DR: We don’t put any barriers in place. Sometimes Ed comes in and he has very clear ideas about how the song will work out, both lyrically and melodically, and we just add our fairy dust. And other times we can be in rehearsal and we just start jamming on a drum groove. So we really try to not put ourselves in a box because you want that creative spark to light whenever it’s offered.

RC: Your entire catalog definitely ties together sonically. Do you enter the studio with that in mind?

DR: We’ve never taken that approach. Selfishly it’s been about what we are happy expressing. We never chase an appeal or an appraisal. Hopefully people hear it and like it; I say that with the utmost gratitude for people who do like it.

RC: You have often been compared to Bowie and I can hear that on “Back Again,” but the back half of the record has a real Paul Weller feel to it with songs like “A Conversation With” and “Just Looking Around.” Do you have people in mind when you start recording?

DR: I’ll take that as a compliment! When you go into the studio you can acknowledge the influences that arrive from everywhere. But I’ve never heard that one and that’s a cool reference. Thank you!

RC: I saw you last at Irving Plaza in October of 2015. King Washington opened the show and their guitarist George Krikes was a real prodigy at the time. Is there anyone similar opening for you on this tour?

DR: Well right now we are touring with Switchblade, and they don’t need any introduction. They’re an amazing band in their own right. Then there’s Jay Jackson, a solo artist with a gorgeous voice, whose talents are to be celebrated.

RC: At that Irving Plaza show the audience was completely engaged in the music. Who is the “Collective Soul fan?”

DR: It’s hard for me to describe it. But I hope that it’s someone who appreciates good music (laughs). If I were to sum it up they are “song-oriented folks.” It’s people who appreciate what we do and there’s an emotional connection that ties the songs into their lives. It could be that they are going through a difficult time, or a happy time like meeting their wife or having their first child. It just comes down to the song.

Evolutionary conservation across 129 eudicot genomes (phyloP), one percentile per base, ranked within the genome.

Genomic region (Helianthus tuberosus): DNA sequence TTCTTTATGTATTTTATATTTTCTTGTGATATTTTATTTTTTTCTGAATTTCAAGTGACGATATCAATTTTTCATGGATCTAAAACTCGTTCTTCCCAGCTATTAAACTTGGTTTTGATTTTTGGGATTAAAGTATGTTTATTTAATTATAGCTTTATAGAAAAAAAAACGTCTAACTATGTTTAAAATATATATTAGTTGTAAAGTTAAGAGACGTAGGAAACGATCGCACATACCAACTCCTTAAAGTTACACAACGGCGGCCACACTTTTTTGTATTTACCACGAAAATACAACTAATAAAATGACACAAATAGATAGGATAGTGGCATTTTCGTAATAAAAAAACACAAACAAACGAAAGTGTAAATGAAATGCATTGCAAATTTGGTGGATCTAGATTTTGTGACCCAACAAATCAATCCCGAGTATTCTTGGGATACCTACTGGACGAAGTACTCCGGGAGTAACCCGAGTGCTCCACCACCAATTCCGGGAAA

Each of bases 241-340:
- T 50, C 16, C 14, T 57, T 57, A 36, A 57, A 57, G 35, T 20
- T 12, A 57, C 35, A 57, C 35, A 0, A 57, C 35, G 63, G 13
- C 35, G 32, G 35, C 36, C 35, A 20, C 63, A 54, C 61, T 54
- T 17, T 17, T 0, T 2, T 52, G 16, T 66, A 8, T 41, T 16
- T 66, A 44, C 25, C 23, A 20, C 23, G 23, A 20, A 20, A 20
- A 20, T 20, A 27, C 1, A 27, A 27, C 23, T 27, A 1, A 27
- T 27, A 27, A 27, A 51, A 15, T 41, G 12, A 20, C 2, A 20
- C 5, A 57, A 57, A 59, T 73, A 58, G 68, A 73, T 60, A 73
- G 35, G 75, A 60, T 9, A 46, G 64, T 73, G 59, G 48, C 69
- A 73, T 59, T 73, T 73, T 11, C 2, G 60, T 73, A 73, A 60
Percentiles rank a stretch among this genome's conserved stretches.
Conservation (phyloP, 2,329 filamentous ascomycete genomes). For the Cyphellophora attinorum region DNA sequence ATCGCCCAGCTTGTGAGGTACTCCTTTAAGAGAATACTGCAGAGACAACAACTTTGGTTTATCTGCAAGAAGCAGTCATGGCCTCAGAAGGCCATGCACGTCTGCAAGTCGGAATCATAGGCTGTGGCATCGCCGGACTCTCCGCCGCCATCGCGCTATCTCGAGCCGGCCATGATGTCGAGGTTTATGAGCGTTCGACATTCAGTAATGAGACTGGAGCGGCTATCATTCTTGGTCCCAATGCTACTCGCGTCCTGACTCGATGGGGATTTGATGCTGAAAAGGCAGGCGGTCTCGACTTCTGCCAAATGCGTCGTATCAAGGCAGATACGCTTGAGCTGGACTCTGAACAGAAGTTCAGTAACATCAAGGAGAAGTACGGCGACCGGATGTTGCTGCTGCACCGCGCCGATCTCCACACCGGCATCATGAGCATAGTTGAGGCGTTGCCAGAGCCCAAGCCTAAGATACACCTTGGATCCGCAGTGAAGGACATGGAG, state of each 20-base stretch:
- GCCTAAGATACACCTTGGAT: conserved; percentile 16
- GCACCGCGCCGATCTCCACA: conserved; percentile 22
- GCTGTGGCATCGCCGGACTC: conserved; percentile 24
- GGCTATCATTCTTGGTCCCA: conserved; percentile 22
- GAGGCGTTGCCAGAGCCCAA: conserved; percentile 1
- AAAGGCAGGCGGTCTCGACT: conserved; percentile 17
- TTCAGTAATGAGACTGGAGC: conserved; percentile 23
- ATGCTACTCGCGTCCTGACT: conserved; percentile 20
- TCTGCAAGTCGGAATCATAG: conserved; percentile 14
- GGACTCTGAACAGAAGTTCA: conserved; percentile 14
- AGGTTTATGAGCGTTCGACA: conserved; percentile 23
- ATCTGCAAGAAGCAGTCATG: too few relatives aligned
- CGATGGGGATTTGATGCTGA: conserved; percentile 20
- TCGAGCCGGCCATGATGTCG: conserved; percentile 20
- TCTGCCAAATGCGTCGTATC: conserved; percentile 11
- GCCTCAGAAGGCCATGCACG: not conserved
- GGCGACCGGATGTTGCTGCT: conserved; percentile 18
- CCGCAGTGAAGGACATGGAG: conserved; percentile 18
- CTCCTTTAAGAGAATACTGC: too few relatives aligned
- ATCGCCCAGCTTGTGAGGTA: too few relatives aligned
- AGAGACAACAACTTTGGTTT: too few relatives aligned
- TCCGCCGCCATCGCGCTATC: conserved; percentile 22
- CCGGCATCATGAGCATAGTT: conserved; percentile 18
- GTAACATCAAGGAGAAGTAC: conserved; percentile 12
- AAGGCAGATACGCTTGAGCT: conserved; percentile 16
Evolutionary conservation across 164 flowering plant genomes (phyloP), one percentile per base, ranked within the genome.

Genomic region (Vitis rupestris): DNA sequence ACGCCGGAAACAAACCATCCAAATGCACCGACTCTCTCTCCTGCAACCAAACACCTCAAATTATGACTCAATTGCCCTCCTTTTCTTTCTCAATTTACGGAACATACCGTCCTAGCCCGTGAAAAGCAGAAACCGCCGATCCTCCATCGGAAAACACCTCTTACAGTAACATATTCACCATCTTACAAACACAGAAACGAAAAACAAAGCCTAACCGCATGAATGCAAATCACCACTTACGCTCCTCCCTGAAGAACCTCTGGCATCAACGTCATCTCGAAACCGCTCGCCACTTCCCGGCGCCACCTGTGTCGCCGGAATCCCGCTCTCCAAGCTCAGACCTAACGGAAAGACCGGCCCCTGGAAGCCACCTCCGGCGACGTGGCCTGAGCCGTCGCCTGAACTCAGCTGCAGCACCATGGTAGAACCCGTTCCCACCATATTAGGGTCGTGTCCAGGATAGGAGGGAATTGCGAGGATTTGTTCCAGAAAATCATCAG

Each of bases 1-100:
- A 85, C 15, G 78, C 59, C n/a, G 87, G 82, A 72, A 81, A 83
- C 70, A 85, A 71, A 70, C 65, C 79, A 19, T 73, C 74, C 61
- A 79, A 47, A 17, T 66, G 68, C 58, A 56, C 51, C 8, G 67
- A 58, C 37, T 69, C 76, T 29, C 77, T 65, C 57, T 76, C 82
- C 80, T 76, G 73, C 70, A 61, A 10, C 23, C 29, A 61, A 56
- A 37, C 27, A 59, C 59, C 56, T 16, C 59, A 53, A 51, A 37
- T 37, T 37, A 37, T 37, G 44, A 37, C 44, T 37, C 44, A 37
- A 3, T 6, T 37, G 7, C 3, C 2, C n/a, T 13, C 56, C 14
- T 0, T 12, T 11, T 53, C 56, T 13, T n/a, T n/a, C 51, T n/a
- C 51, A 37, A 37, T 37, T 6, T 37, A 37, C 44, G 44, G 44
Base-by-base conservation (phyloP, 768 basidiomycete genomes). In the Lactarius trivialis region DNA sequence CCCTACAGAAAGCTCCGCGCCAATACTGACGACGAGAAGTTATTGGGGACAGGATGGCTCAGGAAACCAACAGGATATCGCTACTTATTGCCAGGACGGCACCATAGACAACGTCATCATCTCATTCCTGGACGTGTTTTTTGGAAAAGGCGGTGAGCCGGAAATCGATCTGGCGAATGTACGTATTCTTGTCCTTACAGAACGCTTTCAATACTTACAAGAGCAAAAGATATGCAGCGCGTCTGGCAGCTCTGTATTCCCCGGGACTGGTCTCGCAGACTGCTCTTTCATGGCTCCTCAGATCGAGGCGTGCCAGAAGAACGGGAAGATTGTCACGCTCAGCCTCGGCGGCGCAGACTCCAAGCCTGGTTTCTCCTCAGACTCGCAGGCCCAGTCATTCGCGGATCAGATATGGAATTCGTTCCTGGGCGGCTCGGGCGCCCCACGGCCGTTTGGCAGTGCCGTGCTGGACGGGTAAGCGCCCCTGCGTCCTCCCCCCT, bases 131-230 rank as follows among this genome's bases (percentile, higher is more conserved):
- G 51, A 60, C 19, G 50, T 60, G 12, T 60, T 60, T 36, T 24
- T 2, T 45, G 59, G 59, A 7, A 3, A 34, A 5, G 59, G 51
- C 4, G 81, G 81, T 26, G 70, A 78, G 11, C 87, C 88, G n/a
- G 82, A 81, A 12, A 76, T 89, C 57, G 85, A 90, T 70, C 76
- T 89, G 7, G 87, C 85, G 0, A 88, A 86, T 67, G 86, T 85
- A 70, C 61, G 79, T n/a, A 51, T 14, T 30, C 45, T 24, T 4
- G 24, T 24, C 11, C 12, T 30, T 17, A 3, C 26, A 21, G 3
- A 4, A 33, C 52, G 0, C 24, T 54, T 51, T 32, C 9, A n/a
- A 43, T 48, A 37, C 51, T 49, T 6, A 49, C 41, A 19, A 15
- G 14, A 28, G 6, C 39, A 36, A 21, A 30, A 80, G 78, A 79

RC: Is there any special gear that you are bringing out on this tour?

DR: I did just get a Gretsch Penguin seafoam sparkly blue/green guitar and I love it. But most of my setup is what I have been doing for so long. I’ve been playing the same Les Paul for almost 30 years. That’s my workhorse and I just love that thing. It feels like my buddy when we get on stage and we have fun.

RC: You are well into your current tour. Any particular highlight you’d love to mention?

DR: We spent two years where our industry was in complete lockdown. It’s just good to be back out seeing people laughing and singing. That’s where our head and heart is right now.

RC: You have had very little turnover in the band. What’s the key to that success?

DR: Well, I think you have to have a passion for music along with a gratitude for being in the position we’re in. You also have to respect each other, and each other’s space and talents. It’s simple to say but relatively difficult to apply. Once you find that groove it’s just about the music.

RC: So few bands with brothers seem to be able to avoid clashes and feuds. How have you and Ed avoided that?

DR: We still have to answer to our mother (laughs). We just respect each other’s role. We obviously butt heads here and there but we realized a long time ago that we have this common goal, and two different approaches. Sometimes we fight it out, but not really. It’s about love and respect. Ed’s my buddy, my friend, so we’re locked in on that level.


Header image courtesy of David Abbott.